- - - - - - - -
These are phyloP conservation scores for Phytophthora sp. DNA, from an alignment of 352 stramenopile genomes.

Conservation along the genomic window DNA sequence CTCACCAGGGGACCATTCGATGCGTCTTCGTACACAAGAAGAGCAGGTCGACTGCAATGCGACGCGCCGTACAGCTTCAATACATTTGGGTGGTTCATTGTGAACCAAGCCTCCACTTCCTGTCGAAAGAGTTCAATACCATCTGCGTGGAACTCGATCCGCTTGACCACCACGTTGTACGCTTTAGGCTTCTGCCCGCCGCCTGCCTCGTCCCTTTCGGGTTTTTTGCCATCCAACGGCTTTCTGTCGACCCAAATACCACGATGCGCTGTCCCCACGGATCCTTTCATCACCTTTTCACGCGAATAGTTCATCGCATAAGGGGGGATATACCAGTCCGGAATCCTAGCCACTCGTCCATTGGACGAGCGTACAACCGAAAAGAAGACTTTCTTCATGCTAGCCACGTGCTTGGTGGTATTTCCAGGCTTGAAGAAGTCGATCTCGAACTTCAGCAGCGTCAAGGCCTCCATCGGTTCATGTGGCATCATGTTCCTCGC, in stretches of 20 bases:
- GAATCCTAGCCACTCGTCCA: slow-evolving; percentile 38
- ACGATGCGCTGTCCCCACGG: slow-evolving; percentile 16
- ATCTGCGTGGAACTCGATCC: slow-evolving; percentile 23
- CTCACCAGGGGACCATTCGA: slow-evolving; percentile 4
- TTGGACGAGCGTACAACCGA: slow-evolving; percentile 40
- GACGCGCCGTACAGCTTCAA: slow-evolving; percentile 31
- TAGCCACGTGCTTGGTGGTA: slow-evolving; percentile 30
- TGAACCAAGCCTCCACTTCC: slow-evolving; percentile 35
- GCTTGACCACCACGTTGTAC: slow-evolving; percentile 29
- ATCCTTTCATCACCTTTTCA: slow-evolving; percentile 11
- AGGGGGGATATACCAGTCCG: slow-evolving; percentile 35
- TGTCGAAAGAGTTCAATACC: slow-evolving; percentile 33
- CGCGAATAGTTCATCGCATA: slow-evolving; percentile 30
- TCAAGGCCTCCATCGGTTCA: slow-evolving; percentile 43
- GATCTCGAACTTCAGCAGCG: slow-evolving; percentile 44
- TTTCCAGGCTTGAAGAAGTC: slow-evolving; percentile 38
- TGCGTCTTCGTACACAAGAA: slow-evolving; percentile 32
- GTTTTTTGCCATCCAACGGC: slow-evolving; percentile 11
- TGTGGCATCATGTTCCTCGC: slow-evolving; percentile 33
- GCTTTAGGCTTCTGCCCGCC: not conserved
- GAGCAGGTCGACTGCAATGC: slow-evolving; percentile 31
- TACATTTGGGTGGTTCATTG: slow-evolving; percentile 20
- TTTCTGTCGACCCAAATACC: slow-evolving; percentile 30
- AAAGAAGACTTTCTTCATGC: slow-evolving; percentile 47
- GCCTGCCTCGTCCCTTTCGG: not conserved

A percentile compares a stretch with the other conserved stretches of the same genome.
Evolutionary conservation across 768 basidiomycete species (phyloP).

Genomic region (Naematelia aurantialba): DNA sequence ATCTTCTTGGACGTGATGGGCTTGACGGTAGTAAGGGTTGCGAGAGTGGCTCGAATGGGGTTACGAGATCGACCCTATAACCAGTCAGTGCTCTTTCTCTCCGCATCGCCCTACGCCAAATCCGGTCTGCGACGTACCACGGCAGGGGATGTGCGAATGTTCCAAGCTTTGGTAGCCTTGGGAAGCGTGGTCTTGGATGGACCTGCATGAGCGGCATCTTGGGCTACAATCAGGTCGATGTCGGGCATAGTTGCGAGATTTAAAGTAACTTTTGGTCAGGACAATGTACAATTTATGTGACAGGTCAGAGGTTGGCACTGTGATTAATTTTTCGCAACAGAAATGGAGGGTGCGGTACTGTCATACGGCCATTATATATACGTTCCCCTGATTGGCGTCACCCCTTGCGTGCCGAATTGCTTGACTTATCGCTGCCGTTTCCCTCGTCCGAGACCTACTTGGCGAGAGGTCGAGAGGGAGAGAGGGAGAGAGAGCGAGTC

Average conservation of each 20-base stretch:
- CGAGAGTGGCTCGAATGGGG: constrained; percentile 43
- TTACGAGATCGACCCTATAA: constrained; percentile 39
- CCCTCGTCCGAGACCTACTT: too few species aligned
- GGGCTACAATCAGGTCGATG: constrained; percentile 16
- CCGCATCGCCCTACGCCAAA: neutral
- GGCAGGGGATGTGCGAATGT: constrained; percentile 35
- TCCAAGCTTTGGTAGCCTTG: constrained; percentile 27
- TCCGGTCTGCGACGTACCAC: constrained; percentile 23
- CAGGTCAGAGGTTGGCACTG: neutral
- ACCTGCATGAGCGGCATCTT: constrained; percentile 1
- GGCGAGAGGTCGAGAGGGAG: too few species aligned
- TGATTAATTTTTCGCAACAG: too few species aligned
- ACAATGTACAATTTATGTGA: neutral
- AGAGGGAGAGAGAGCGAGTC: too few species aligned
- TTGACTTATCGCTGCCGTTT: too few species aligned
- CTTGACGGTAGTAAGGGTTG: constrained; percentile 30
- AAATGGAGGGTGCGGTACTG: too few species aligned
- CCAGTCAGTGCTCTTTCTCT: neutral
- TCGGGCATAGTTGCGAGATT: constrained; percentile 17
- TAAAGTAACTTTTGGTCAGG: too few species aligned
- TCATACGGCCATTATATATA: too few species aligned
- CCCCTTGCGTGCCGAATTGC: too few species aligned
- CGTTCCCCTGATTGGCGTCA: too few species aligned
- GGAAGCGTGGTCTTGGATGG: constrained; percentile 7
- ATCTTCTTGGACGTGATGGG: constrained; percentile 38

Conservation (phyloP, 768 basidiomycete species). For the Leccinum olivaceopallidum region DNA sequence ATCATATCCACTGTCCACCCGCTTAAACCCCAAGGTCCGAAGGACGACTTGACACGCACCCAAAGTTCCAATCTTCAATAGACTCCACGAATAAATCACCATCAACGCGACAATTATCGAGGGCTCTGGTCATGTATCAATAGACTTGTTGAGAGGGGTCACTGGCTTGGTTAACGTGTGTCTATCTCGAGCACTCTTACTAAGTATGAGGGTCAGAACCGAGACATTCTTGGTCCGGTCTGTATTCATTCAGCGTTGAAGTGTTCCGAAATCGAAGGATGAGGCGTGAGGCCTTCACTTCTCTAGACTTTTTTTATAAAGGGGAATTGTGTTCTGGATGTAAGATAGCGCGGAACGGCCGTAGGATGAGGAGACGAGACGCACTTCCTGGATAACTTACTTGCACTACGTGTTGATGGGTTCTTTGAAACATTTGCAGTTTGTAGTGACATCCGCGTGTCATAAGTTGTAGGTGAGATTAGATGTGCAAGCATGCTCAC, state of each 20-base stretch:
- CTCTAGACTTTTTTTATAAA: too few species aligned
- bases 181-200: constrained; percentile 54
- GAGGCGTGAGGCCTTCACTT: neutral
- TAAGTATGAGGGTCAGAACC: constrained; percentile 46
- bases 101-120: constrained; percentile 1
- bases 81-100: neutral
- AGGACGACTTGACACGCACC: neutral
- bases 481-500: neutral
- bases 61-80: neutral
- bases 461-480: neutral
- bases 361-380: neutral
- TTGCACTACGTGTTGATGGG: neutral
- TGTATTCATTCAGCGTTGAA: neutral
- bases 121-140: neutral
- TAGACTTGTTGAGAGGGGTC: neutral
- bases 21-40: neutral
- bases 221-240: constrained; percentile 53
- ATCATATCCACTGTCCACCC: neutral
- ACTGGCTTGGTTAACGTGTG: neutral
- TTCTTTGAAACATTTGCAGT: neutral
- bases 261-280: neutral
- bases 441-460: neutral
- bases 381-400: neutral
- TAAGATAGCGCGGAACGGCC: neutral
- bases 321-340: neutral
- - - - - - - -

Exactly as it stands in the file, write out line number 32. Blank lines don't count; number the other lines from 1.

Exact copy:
- CGAGAGTGGCTCGAATGGGG: constrained; percentile 43